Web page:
The relational method databases contain a plethora of information about each method. The databases contain general information about each method, which includes a detailed method description, a color picture and the methods expected environmental impact and extent of excavation. The databases also contain information about the method's technical capabilities, which includes the maximum and minimum pipe diameters, the maximum and minimum drive lengths, and the maximum and minimum allowable depths of cover. The databases also contain pipe compatibility information for ten commonly used pipes as well as soil compatibility information for ten types of soil as well as ground water table limitations. A schema showing the relationships among the relational tables in the databases are shown in Figure 1.
The technical evaluation begins by defining the type of problem the user is facing. It is believed that all buried pipe problems can be reduced to either a structural problem or a capacity problem. U-COMET incorporates a built in wizard, which is based on a series of interactive questions presented to the user. Based on the user's answers, certain categories of construction methods might be eliminated. Figure 3 shows the built in wizard which contains a set of interactive questions for a structural problem.
After the technical evaluation stage, the methods that were deemed technically suitable for the project are then reevaluated for the relative level of risk associated with four different categories of risk. The first category is the installation parameters: drive length, pipe diameter, and depth of cover. In this category the project specific values are compared to the limits of each of the remaining construction methods. This comparison results in a percentage which is then assigned a risk level based on the percentage ranges shown in Table 2.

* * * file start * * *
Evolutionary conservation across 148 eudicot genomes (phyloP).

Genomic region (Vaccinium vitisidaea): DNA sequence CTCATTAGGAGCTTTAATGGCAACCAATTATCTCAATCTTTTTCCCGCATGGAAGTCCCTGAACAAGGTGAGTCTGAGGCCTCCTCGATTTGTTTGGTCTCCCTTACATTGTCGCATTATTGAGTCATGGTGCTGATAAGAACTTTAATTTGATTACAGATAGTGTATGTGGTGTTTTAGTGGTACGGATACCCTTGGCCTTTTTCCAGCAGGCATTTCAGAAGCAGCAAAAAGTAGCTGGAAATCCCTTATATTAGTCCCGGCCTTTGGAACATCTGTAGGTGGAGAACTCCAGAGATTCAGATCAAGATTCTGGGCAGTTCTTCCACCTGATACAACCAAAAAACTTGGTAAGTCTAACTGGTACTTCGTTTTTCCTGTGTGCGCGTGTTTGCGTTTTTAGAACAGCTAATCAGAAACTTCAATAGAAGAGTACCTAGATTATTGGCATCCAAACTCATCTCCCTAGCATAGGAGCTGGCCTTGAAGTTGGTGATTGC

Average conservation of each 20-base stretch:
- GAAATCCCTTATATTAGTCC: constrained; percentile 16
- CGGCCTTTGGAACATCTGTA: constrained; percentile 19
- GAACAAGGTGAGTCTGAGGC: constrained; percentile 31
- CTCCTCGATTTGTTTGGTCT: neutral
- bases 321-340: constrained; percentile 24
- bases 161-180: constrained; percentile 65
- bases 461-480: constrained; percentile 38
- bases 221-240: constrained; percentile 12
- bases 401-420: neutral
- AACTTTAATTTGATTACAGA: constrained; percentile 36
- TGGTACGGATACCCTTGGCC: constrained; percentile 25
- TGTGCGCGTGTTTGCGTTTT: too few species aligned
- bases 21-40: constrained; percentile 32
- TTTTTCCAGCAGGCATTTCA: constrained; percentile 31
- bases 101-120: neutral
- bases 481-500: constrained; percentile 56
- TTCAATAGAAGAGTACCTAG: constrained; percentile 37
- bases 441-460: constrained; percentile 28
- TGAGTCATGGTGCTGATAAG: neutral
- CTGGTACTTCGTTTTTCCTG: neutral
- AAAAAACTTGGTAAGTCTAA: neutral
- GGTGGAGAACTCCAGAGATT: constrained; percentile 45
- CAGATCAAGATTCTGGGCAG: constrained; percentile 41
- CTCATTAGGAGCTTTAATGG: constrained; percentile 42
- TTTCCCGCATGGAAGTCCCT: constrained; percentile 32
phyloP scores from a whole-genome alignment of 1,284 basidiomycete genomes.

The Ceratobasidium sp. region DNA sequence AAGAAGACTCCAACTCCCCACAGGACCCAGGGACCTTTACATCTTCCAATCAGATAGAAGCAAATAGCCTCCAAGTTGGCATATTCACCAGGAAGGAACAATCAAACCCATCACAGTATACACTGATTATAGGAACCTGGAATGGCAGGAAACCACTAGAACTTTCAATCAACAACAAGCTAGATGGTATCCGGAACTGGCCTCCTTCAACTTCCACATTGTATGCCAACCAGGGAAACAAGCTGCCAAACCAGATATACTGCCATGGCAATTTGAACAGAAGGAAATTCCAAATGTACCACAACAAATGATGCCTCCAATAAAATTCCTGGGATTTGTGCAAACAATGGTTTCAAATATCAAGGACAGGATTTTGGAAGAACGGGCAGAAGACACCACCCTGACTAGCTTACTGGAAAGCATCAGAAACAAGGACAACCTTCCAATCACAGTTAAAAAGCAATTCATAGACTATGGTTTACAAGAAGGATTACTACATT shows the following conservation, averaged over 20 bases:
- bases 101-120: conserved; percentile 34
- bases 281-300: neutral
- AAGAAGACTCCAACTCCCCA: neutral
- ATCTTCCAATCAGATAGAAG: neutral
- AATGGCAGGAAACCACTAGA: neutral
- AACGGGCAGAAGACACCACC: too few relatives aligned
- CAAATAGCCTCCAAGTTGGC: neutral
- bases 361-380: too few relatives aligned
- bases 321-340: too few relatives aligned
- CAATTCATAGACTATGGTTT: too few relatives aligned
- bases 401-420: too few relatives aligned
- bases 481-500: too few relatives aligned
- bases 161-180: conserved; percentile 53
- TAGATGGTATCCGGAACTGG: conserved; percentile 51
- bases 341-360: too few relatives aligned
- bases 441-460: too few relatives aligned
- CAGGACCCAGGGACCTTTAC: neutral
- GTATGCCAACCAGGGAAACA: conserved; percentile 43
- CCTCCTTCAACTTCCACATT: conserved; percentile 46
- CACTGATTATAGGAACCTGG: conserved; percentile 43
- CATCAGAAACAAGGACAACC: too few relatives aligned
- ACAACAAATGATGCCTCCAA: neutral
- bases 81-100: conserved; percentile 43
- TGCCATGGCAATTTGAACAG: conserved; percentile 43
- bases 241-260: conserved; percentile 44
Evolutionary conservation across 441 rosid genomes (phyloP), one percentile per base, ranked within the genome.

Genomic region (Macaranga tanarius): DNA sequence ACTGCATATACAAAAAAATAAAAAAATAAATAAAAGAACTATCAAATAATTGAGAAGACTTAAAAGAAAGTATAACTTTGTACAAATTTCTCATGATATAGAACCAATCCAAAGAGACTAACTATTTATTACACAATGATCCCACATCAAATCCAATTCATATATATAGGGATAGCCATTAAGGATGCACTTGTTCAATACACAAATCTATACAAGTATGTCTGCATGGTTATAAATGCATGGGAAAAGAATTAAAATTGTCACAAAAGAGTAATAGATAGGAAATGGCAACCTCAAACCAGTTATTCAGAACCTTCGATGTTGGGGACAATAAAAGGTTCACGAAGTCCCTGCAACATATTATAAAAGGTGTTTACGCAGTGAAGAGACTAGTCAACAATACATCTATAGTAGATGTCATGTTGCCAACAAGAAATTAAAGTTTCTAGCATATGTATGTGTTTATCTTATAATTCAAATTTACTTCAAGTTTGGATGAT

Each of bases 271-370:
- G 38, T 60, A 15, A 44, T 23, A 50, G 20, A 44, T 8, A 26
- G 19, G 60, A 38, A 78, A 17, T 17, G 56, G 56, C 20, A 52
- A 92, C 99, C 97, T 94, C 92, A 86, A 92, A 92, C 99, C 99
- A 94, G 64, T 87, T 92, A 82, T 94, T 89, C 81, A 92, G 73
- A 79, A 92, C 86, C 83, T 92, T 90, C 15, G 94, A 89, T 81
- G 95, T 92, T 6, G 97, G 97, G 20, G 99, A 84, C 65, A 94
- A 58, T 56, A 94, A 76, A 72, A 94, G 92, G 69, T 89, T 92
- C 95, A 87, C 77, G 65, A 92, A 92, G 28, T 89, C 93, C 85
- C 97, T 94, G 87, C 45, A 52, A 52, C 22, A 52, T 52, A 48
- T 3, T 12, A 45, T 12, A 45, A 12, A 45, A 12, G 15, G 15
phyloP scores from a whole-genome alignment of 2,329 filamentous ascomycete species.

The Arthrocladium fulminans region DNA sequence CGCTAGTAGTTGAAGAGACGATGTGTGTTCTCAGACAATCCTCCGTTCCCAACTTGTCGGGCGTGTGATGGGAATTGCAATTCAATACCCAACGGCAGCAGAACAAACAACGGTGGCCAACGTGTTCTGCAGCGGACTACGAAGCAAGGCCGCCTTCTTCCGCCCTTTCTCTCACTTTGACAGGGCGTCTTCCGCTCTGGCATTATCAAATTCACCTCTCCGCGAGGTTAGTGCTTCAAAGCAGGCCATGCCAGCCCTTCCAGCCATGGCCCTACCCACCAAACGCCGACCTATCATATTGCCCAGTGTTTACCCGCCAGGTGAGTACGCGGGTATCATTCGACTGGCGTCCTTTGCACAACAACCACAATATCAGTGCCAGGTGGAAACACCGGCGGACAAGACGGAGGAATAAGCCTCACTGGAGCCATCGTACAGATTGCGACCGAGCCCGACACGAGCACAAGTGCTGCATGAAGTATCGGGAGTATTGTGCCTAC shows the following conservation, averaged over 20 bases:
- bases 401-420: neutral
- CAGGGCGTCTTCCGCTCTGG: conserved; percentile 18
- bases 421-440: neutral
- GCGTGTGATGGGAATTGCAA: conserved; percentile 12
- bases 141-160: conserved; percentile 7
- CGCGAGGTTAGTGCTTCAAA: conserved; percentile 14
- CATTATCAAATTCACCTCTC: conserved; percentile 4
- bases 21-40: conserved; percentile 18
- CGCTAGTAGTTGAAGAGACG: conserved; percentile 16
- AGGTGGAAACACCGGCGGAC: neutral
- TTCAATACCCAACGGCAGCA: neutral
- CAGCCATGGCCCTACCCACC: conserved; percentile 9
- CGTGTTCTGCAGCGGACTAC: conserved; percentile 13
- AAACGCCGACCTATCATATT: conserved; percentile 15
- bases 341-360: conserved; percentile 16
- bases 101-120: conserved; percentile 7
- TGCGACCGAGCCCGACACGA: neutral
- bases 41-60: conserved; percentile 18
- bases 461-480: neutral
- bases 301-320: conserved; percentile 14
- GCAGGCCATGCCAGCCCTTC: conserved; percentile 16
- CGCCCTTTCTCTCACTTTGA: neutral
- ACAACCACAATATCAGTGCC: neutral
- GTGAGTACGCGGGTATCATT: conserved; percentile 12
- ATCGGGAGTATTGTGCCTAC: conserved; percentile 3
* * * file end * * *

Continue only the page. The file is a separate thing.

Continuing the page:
- If one or more of the dominant soil types is considered incompatible (N) with a given method, the method is deemed not permissible and is eliminated from further consideration.
- If all geological conditions were found to be compatible (Y) with the construction method in question, then the method is considered to be permissible and the associated level of risk is considered to be very low.
- If all geological conditions were found to be possibly compatible (P) with the construction method in question, then the method is considered to be permissible and the associated level of risk is considered to be very high.